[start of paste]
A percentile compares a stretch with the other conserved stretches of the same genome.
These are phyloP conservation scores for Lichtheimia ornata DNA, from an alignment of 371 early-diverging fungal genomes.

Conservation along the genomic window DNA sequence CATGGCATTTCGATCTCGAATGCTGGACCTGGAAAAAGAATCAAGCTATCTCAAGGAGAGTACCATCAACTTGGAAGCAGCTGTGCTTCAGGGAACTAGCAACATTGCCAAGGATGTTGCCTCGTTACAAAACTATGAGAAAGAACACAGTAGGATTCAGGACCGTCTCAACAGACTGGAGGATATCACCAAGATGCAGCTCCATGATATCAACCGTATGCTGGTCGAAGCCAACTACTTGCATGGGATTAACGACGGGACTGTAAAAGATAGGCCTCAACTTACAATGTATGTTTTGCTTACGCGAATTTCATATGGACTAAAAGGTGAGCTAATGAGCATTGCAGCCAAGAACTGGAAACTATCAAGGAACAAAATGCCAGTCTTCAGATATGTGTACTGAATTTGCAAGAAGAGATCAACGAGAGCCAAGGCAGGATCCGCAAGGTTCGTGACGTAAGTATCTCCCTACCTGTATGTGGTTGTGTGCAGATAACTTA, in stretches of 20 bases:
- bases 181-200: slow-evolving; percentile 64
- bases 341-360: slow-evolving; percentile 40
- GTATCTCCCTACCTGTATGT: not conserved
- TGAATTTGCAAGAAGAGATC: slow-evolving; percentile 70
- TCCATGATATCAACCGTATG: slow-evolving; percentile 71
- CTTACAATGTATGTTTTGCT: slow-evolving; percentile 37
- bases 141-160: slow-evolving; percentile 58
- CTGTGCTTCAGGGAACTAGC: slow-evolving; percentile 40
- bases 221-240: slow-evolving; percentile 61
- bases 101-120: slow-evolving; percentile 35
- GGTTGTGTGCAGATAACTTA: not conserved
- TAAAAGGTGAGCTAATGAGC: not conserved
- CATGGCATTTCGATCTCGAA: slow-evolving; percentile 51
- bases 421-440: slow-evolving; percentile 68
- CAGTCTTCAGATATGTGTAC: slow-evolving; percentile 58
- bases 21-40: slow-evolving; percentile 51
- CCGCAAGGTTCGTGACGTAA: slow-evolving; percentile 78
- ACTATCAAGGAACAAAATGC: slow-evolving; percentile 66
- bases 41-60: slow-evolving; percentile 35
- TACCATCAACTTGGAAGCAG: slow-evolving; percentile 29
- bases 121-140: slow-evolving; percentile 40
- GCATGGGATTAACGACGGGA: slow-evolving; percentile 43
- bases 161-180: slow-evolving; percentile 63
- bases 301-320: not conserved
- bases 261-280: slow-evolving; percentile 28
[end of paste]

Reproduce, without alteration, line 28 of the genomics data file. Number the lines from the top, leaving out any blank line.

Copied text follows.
- bases 261-280: slow-evolving; percentile 28